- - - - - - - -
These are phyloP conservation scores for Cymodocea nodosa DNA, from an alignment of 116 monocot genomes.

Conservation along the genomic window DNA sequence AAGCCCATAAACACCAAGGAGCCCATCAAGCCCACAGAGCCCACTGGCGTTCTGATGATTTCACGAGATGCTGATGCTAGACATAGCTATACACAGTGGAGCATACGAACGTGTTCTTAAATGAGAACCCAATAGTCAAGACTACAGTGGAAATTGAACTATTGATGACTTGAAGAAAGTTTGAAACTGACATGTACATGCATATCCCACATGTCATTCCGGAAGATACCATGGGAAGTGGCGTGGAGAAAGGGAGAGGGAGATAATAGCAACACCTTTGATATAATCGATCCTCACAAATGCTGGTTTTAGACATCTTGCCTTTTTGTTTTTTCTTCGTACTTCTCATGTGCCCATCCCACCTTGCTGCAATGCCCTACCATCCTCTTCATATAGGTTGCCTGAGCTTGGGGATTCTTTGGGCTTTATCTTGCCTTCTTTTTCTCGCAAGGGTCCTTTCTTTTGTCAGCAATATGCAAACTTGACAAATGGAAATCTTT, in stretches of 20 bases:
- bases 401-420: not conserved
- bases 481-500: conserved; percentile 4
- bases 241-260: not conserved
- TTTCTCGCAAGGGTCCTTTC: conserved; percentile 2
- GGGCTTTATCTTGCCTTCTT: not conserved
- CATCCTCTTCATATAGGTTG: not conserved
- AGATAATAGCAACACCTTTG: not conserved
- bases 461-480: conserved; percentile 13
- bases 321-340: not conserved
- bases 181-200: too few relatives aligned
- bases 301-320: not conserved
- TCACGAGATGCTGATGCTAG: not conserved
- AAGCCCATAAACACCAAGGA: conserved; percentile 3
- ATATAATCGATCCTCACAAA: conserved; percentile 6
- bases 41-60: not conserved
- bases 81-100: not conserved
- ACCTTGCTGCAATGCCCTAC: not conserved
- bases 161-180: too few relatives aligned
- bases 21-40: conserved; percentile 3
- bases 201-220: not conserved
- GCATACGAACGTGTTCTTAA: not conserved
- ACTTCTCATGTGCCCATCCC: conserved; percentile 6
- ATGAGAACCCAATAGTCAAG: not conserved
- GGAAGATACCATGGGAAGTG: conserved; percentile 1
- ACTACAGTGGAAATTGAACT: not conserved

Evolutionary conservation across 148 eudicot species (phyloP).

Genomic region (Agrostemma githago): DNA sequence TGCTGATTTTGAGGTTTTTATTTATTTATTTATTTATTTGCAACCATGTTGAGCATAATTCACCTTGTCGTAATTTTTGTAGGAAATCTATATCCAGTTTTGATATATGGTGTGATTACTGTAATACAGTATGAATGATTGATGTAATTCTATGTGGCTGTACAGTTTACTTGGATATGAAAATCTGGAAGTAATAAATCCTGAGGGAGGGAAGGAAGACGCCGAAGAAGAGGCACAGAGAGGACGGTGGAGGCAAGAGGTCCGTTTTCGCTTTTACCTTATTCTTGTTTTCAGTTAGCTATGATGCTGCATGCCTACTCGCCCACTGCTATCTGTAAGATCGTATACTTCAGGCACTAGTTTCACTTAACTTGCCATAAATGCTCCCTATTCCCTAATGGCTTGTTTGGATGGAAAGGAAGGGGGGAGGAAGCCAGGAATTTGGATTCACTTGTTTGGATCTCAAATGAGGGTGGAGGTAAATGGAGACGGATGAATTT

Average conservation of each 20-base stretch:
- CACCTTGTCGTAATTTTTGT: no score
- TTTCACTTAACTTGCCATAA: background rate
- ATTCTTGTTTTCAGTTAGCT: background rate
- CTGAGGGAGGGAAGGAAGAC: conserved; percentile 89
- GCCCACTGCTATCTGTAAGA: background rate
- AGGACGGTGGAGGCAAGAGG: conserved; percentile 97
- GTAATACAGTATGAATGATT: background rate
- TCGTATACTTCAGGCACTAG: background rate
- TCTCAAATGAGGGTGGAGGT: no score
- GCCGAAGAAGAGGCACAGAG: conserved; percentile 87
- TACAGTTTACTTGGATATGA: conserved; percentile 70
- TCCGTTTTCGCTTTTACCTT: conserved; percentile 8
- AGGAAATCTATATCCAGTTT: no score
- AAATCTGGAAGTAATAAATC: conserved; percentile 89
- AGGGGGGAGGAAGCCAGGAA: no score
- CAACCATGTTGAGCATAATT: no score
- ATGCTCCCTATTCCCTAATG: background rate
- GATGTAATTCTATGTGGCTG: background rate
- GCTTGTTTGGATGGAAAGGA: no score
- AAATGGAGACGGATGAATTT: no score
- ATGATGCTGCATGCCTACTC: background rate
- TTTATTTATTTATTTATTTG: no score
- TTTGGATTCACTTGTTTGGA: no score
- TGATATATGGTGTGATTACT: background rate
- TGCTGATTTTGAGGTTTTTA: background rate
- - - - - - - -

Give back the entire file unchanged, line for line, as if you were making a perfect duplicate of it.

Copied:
These are phyloP conservation scores for Cymodocea nodosa DNA, from an alignment of 116 monocot genomes.

Conservation along the genomic window DNA sequence AAGCCCATAAACACCAAGGAGCCCATCAAGCCCACAGAGCCCACTGGCGTTCTGATGATTTCACGAGATGCTGATGCTAGACATAGCTATACACAGTGGAGCATACGAACGTGTTCTTAAATGAGAACCCAATAGTCAAGACTACAGTGGAAATTGAACTATTGATGACTTGAAGAAAGTTTGAAACTGACATGTACATGCATATCCCACATGTCATTCCGGAAGATACCATGGGAAGTGGCGTGGAGAAAGGGAGAGGGAGATAATAGCAACACCTTTGATATAATCGATCCTCACAAATGCTGGTTTTAGACATCTTGCCTTTTTGTTTTTTCTTCGTACTTCTCATGTGCCCATCCCACCTTGCTGCAATGCCCTACCATCCTCTTCATATAGGTTGCCTGAGCTTGGGGATTCTTTGGGCTTTATCTTGCCTTCTTTTTCTCGCAAGGGTCCTTTCTTTTGTCAGCAATATGCAAACTTGACAAATGGAAATCTTT, in stretches of 20 bases:
- bases 401-420: not conserved
- bases 481-500: conserved; percentile 4
- bases 241-260: not conserved
- TTTCTCGCAAGGGTCCTTTC: conserved; percentile 2
- GGGCTTTATCTTGCCTTCTT: not conserved
- CATCCTCTTCATATAGGTTG: not conserved
- AGATAATAGCAACACCTTTG: not conserved
- bases 461-480: conserved; percentile 13
- bases 321-340: not conserved
- bases 181-200: too few relatives aligned
- bases 301-320: not conserved
- TCACGAGATGCTGATGCTAG: not conserved
- AAGCCCATAAACACCAAGGA: conserved; percentile 3
- ATATAATCGATCCTCACAAA: conserved; percentile 6
- bases 41-60: not conserved
- bases 81-100: not conserved
- ACCTTGCTGCAATGCCCTAC: not conserved
- bases 161-180: too few relatives aligned
- bases 21-40: conserved; percentile 3
- bases 201-220: not conserved
- GCATACGAACGTGTTCTTAA: not conserved
- ACTTCTCATGTGCCCATCCC: conserved; percentile 6
- ATGAGAACCCAATAGTCAAG: not conserved
- GGAAGATACCATGGGAAGTG: conserved; percentile 1
- ACTACAGTGGAAATTGAACT: not conserved

Evolutionary conservation across 148 eudicot species (phyloP).

Genomic region (Agrostemma githago): DNA sequence TGCTGATTTTGAGGTTTTTATTTATTTATTTATTTATTTGCAACCATGTTGAGCATAATTCACCTTGTCGTAATTTTTGTAGGAAATCTATATCCAGTTTTGATATATGGTGTGATTACTGTAATACAGTATGAATGATTGATGTAATTCTATGTGGCTGTACAGTTTACTTGGATATGAAAATCTGGAAGTAATAAATCCTGAGGGAGGGAAGGAAGACGCCGAAGAAGAGGCACAGAGAGGACGGTGGAGGCAAGAGGTCCGTTTTCGCTTTTACCTTATTCTTGTTTTCAGTTAGCTATGATGCTGCATGCCTACTCGCCCACTGCTATCTGTAAGATCGTATACTTCAGGCACTAGTTTCACTTAACTTGCCATAAATGCTCCCTATTCCCTAATGGCTTGTTTGGATGGAAAGGAAGGGGGGAGGAAGCCAGGAATTTGGATTCACTTGTTTGGATCTCAAATGAGGGTGGAGGTAAATGGAGACGGATGAATTT

Average conservation of each 20-base stretch:
- CACCTTGTCGTAATTTTTGT: no score
- TTTCACTTAACTTGCCATAA: background rate
- ATTCTTGTTTTCAGTTAGCT: background rate
- CTGAGGGAGGGAAGGAAGAC: conserved; percentile 89
- GCCCACTGCTATCTGTAAGA: background rate
- AGGACGGTGGAGGCAAGAGG: conserved; percentile 97
- GTAATACAGTATGAATGATT: background rate
- TCGTATACTTCAGGCACTAG: background rate
- TCTCAAATGAGGGTGGAGGT: no score
- GCCGAAGAAGAGGCACAGAG: conserved; percentile 87
- TACAGTTTACTTGGATATGA: conserved; percentile 70
- TCCGTTTTCGCTTTTACCTT: conserved; percentile 8
- AGGAAATCTATATCCAGTTT: no score
- AAATCTGGAAGTAATAAATC: conserved; percentile 89
- AGGGGGGAGGAAGCCAGGAA: no score
- CAACCATGTTGAGCATAATT: no score
- ATGCTCCCTATTCCCTAATG: background rate
- GATGTAATTCTATGTGGCTG: background rate
- GCTTGTTTGGATGGAAAGGA: no score
- AAATGGAGACGGATGAATTT: no score
- ATGATGCTGCATGCCTACTC: background rate
- TTTATTTATTTATTTATTTG: no score
- TTTGGATTCACTTGTTTGGA: no score
- TGATATATGGTGTGATTACT: background rate
- TGCTGATTTTGAGGTTTTTA: background rate